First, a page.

5 CEVICHE KINILAW
Take for example the ceviche and the kinilaw. While researching on ceviches, Brehm uncovered the notion that ceviche came about through the people from the Pacific, who migrated over to the Southern American continent. “The kinilaw (a raw seafood dish native to the Philippines) and ceviche are pretty much the same, except a ceviche these days uses citrus to cure their seafood while the kinilaw uses vinegar,” Brehm posits. “The history of both is murky but so much binds this corner of the globe to the Americas that I thought it was fitting to demonstrate it. Our kinilaw is cooked in fennel flower vinegar and finished with coconut oil, torch ginger, fried pork lard and vanilla-cultured Kampot green peppercorns.”
6 DANDELION CHICKEN
Bitterness is very much an acquired taste but across cultures, people have figured out how bitterness can work when connected with sweetness. Brehm cites the examples of bak kut teh and other Chinese dishes that are rooted in Traditional Chinese Medicine philosophies, “It is something herbal or tonic; when we eat it, we have a very invigorating, kind of empowering, healthy reaction to it. The food makes you feel good.” This Dandelion Chicken explores that role of bitterness. There was a period of time , during Nouri’s soft launch where Brehm was contemplating not putting it on the final menu. Because diners were not responding to it and didn’t seem to understand the first few renditions of the dish. It took a while for Brehm and his team to explain its story and gather feedback from diners to tweak and perfect the dish.
7 BREAD, BROTH, AND SILKEN CHEESE
At the beginning of every tasting menu at Nouri, diners are served the Bread, Broth, and Silken Cheese, encouraging them to break bread together. Made inhouse, the naturally leavened rye sourdough is served alongside a shot of vegetable broth. Featuring seven different kinds of vegetables―celery, onion, iceberg lettuce, celeraic, leek, fennel, and shiitake mushrooms (mainly sourced from an organic farm in the Cameron Highlands with the exception of the mushrooms), the broth is derived through steam extraction to obtain intense pure flavours and essence of the vegetables. The Silken Cheese is inspired by the shared appreciation across cultures of texture, technique and flavours. Made using milk flavoured with nutmeg and pepper, steamed and then garnished with pickled nutmeg, grated nutmeg, olive oil and 25-year-old balsamic vinegar, the cheese reminds one of Asian silken tofu and Italian panna cotta all at once.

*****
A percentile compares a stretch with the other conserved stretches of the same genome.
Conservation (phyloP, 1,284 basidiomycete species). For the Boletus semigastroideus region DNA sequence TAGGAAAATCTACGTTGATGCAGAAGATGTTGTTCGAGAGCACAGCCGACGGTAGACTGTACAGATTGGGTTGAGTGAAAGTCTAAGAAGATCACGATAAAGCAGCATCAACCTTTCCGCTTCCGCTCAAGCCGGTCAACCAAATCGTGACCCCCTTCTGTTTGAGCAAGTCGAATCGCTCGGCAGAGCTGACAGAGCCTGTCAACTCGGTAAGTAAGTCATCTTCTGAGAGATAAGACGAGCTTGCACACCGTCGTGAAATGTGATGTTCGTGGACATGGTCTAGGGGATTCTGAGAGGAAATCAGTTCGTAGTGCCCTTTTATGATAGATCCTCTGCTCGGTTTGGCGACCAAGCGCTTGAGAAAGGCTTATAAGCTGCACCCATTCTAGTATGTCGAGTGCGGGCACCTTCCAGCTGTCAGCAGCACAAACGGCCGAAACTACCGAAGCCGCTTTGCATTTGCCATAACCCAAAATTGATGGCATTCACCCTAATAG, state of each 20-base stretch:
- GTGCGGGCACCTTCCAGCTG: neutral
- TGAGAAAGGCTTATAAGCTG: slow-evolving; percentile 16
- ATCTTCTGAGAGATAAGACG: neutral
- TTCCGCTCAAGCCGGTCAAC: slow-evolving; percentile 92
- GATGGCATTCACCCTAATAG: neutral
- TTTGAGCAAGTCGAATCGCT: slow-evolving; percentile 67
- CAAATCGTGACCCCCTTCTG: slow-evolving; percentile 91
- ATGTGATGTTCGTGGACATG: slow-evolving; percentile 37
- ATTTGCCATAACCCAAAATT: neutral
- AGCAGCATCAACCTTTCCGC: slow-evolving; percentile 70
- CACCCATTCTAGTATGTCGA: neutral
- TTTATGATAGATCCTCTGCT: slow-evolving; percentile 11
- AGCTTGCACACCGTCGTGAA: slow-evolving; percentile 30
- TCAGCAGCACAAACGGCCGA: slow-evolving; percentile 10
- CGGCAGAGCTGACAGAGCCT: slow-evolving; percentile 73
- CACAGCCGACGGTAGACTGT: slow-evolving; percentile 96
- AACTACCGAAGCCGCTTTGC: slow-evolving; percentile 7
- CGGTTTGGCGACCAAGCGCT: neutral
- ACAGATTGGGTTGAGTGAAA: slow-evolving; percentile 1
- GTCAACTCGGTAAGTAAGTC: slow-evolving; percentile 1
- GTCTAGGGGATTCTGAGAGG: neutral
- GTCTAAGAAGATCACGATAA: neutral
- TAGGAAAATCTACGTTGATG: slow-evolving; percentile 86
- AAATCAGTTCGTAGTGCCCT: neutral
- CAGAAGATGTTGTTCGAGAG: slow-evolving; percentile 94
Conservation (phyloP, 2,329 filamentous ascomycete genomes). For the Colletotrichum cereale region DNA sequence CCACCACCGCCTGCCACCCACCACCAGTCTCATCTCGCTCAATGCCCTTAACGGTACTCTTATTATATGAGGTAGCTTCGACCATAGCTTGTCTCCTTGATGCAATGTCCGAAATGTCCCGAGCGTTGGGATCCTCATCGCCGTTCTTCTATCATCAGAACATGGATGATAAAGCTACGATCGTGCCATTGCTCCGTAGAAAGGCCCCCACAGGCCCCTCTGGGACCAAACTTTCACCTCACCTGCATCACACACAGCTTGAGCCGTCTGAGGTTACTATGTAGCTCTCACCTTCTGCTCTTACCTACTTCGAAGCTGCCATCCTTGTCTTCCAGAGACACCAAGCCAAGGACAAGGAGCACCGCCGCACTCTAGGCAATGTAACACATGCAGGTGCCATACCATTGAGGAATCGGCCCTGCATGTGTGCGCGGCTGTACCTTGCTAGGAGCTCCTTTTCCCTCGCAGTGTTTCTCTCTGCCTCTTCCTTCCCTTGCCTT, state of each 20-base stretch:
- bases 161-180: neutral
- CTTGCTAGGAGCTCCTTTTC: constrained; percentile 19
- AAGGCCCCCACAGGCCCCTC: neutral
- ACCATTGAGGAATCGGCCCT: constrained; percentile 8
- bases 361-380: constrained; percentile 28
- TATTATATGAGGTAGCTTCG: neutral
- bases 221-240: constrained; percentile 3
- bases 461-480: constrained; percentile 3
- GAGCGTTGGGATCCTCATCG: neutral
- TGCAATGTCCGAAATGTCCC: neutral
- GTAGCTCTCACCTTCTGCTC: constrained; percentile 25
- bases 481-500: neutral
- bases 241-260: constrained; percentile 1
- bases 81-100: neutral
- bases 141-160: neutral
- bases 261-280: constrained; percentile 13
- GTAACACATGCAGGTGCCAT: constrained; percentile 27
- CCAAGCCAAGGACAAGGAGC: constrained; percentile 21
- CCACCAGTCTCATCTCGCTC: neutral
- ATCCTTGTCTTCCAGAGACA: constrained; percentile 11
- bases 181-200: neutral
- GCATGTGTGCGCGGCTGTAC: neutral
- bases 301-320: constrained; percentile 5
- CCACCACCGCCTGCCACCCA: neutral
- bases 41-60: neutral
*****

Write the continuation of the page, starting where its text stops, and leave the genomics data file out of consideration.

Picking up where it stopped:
Brehm elaborates on his idea of a globalised cuisine, “Your world is as finite or expansive as you allow it to be, so not saying no to things has help me a lot cooking wise. I feel to deem a cuisine as authentically French, Italian, Spanish etc., is an over simplification that excludes the fact that no cuisine, or culture for that matter, exists in isolation. It is also a dangerous simplification as it polarises people and prevents evolution. To identify with one style of cuisine more than others is to neglect the very path that cuisines had to travel to get to their current state.”
72 Amoy Street, Singapore 069891
Tel: +65 6221 4148
This story was first published in the Aug/Sep 2017 issue of our print magazine, the digital version of which can be downloaded here.